In the deformed, malignant years of the Ayatollah and the mullahs, women in Iran in the 1980s sometimes found subversive ways to mutiny against the cruelties imposed on them by wrathful men. Reading forbidden novels by Nabokov, James, Fitzgerald and Austen was the loveliest kind of mutiny, and in Reading Lolita in Tehran we learn how a gifted teacher and writer named Azar Nafisi met with seven female students every Thursday morning for two hours to teach them these books. It was a reading group unlike any other we have ourselves known.
To make life bearable for herself and these diverse young women, Nafisi risked jail to teach her students the great gifts that art can bestow. They were so hungry to learn this. She wanted them to see that novels could transform their squashed and humiliated lives, and she seems to have succeeded marvelously. It may be odd to most Americans that literature could be such a solace and inspiration during years of oppression–we knew this as students and have forgotten–but it is Nafisi’s strongest belief that this is true. She tells us what a female student once said to her: “I don’t know why people who are better off always think that those less fortunate than themselves don’t want to have the good things–that they don’t want to listen to good music, eat good food, or read Henry James.”
It is typical of Nafisi, the passionate scholar, that she has kept pink index cards with quotes from authors, and that this encounter with the doomed student led her to again read what Henry James wrote during World War I: “I confess that I have no philosophy, nor piety, nor patience, no art of reflection, no theory of compensation to meet things so hideous, so cruel and so mad, they are just unspeakably horrible and irremediable to me and I stare at them with angry and almost blighted eyes.” Next to the last words on the pink card she wrote the girl’s name: Razieh.
The room where they gathered each Thursday was spacious but sparsely furnished. The fireplace was created by her Swedish husband, Bijan, whom she had met as a student in California. A love seat was covered by lace. There was a pale peach couch, matching chairs and flowers on a large glass-topped iron table.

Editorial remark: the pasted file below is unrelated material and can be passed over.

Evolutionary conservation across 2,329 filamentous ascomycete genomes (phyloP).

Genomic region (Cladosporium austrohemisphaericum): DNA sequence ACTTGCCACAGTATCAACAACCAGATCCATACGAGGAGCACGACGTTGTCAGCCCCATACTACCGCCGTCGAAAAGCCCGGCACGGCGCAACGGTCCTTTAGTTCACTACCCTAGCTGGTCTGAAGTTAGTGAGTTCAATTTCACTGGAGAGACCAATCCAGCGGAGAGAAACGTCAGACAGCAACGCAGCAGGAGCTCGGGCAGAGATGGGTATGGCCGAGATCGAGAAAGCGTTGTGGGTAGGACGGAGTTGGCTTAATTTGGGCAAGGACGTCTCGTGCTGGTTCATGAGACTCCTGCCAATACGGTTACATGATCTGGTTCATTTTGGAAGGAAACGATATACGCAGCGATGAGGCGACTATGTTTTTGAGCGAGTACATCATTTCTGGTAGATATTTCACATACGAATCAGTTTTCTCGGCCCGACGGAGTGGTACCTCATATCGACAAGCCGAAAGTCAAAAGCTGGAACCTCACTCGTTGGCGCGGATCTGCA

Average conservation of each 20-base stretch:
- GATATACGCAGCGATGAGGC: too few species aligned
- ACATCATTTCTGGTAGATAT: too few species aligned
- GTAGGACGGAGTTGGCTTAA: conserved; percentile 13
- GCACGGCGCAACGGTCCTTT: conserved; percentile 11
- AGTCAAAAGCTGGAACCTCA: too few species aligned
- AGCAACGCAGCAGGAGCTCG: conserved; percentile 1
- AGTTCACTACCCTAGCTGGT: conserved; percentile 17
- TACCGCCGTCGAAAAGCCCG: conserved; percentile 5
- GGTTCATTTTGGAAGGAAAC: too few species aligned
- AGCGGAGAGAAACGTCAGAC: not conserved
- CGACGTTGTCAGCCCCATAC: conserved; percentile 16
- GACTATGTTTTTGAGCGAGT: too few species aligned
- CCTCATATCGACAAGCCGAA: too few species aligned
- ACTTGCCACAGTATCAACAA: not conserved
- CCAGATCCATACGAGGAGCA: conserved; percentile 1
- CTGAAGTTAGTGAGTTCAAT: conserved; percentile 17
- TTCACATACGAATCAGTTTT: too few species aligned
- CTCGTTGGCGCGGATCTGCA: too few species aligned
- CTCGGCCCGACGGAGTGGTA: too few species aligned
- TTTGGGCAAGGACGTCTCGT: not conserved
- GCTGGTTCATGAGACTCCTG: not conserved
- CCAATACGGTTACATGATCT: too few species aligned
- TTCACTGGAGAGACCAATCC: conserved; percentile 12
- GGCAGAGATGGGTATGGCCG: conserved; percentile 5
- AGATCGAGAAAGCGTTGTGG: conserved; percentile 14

“That room, for all of us, became a place of transgression,” Nafisi writes. “We learned without even noticing it. We were, to borrow from Nabokov, to experience how the ordinary pebble of ordinary life could be transformed into a jewel through the magic eye of fiction.” She was never certain whether she chose her girls or whether they chose her. They came to her house in a “disembodied state of suspension, bringing…their secrets, pains and their gifts.” She did not know if one of them would betray her to the morality police.
Nabokov is a personal favorite of Nafisi’s, and she reveals to her class that what he creates in Invitation to a Beheading “is not actual physical pain and torture of a totalitarian regime but the nightmarish quality of living in an atmosphere of perpetual dread.” All of those at the Thursday meetings knew about dread as a daily diet. Sometimes they were able to poke fun at their misery in order to survive, she writes, so there was laughter in the living room, and the flowers and food for lunches. The names of the students have the beauty of chimes: Yassi, Mitra, Nassrin, Mahshid, Manna, Azin and Sanaz. Madame Bovary had done what a year of teaching at the university had not: It created shared intimacy.